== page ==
So almost everything that we do in marketing, there’s an equivalent that we can do less expensively by hand. Maybe less efficiently by hand, but it’s a time versus money equation, so lower cost marketing activities almost always involve spending time rather than money, so some examples of that would like social media interaction with specific people so maybe we can’t buy an ad on social media like we want to.
But what we need to do is go hunt and pack what are our top ten most wanted custom, or most wanted companies that we want to do business with. Can we go find the people that work there? Can we make connections with the people that work there? Can we pick up a phone and call those people, can we send them a letter?
A very customized letter. Can we send them an email? Can we connect with them on social media? And we can do that kind of research when we’ve got time but no money. And this are not ineffective things LinkedIn is probably the best way to do this. You can look for the company that you want to do business with and see who you’re connected with there.
Ask for introductions to the right person and then make we never want to do a cold call so we always put cold in quotation marks right. A cold cal, the first time they’ve ever heard from us. But it’s not cold in the sense that we don’t know anything about them.
Because we’ve done a lot of research and we’ve spent a lot of time before we make that call, right.
John Williams: Actually no. Research is still a cold call because unless you’ve actually reached out and custom Mm-hm. It’s cold.
Paula Williams: Yeah, exactly, it’s the first time you talked to that person.
John Williams: Or communicated with.
Paula Williams: Exactly, so you want to use our sales call checklist. You can download that and use that as a means to do your research to plan out that call and make sure it’s going to be effective even if it’s the first time that you’ve talked to this person.
Making your odds a little bit better. So those are things that cost almost nothing but can be done to Make some sales so that you can afford more marketing right? Okay. Another thing you can do is use digital planning to prevent yourself from getting into a situation where your cash flow is not what you want it to be.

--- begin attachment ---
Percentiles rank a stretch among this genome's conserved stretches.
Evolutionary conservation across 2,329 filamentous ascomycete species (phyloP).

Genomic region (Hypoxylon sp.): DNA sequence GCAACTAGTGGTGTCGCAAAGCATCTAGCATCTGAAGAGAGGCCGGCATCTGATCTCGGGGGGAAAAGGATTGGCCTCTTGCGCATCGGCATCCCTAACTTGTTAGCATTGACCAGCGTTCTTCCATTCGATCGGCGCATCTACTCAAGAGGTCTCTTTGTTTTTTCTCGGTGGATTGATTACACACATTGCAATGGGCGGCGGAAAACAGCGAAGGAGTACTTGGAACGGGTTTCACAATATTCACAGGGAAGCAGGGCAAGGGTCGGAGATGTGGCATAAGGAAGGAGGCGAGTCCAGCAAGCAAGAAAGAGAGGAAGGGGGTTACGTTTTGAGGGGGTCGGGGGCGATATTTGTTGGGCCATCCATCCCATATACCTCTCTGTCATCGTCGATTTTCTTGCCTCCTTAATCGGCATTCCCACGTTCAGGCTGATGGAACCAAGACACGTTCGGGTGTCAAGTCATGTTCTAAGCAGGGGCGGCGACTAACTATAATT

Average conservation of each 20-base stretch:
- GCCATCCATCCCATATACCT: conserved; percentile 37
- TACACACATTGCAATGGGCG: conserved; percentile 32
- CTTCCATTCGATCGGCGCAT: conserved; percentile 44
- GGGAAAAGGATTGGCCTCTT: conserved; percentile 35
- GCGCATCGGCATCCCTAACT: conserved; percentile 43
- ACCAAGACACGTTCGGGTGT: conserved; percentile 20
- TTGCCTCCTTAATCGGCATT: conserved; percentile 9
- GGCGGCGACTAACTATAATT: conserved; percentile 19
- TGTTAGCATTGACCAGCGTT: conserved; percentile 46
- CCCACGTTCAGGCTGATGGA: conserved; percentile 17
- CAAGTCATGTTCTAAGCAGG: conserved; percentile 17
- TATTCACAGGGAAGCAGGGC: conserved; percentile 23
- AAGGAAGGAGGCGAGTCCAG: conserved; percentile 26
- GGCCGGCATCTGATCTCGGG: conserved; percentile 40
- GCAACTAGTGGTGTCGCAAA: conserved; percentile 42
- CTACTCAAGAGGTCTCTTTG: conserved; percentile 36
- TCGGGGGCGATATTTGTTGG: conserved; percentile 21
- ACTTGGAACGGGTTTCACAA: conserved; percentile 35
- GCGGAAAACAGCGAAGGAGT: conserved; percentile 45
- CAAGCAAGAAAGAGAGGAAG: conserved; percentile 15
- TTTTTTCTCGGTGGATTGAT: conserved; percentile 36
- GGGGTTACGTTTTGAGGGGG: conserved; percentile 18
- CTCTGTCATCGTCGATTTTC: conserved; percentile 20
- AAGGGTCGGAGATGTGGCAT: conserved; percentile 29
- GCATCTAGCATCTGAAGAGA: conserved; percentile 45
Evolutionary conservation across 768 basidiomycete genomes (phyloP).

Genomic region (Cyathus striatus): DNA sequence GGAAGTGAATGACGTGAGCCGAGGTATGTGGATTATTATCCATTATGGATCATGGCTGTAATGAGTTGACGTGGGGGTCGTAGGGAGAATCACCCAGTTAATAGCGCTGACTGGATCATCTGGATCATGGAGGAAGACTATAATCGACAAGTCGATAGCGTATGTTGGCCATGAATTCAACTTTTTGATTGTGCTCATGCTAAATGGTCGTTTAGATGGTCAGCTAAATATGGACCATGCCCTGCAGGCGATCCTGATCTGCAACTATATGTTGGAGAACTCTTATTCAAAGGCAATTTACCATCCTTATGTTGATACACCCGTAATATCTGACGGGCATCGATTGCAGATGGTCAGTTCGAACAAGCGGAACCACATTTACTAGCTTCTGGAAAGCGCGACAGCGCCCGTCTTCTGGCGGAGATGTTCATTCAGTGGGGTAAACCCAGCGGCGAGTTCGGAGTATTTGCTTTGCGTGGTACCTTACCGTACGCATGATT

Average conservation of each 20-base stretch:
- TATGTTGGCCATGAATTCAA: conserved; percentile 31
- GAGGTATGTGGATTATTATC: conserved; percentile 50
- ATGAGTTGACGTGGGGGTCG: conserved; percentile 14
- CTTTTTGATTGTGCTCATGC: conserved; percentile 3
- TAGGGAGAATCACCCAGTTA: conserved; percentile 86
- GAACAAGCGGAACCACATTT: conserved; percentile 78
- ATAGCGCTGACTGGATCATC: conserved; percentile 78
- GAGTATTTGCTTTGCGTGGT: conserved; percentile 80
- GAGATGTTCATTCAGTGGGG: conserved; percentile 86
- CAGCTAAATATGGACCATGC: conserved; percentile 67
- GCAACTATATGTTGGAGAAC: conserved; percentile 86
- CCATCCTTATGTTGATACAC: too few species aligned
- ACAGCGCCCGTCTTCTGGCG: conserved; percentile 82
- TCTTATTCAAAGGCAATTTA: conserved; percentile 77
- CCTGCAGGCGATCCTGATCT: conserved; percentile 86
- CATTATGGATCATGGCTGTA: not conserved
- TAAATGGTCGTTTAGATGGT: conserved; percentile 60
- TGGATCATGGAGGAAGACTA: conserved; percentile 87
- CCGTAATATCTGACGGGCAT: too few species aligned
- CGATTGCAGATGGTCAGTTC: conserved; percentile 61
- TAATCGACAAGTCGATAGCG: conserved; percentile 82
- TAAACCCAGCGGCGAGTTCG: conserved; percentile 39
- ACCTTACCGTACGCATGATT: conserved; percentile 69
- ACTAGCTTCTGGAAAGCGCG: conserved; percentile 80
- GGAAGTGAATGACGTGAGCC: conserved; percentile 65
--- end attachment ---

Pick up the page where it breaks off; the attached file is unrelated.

A lot of folks charter companies have Events that are a big deal for them. Maybe you’re in an area where there’s a lot of golf or particular sport that requires charter so those are your busy seasons and then you can plan around your less busy seasons. To even out that cash flow and make sure that you’re doing your marketing in a way that makes sense for the seasonal variations in your business.
And you can do that with a marketing calendar. Another thing you can do is plan ahead. You can get a lot better rates from magazines, and from subscriptions, and from consulting, and from a lot of other things, if you plan things farther in advance. And you don’t have to pay for expediting fees or anything else.
So if you’re always in crisis mode you end up spending more money than you would otherwise which is kind of a paradox right John?
John Williams: And then you worry more. Stress levels go up.
Paula Williams: And when you’re under stress you make worse decisions. So all of that ends up to Being bad for your budget, [LAUGH] .
John Williams: [LAUGH]
Paula Williams: And you end up, you know spending a lot of money on printed materials with the typo because you don’t have the time to do proper planning. And you know content is not as high quality as it should be because you’re not spending the time with the review cycle.
Some things like that, so the more time you can get things. The less money you spend. Once again it’s kind of that balance there between time and money. Okay so another thing you can do to mitigate a lot of the cash flow situations is And this is going to be a little controversial.
If you thought, as you’re growing your business, about hiring more people on staff, you might want to think, you know, we hire slow. And prior past. [LAUGH] At ABCI. Simply because we want to make sure if we’re going to hire someone that we have got it planned out, that we are never going to run into a situation where it’s going to put us under stress to have that person on payroll.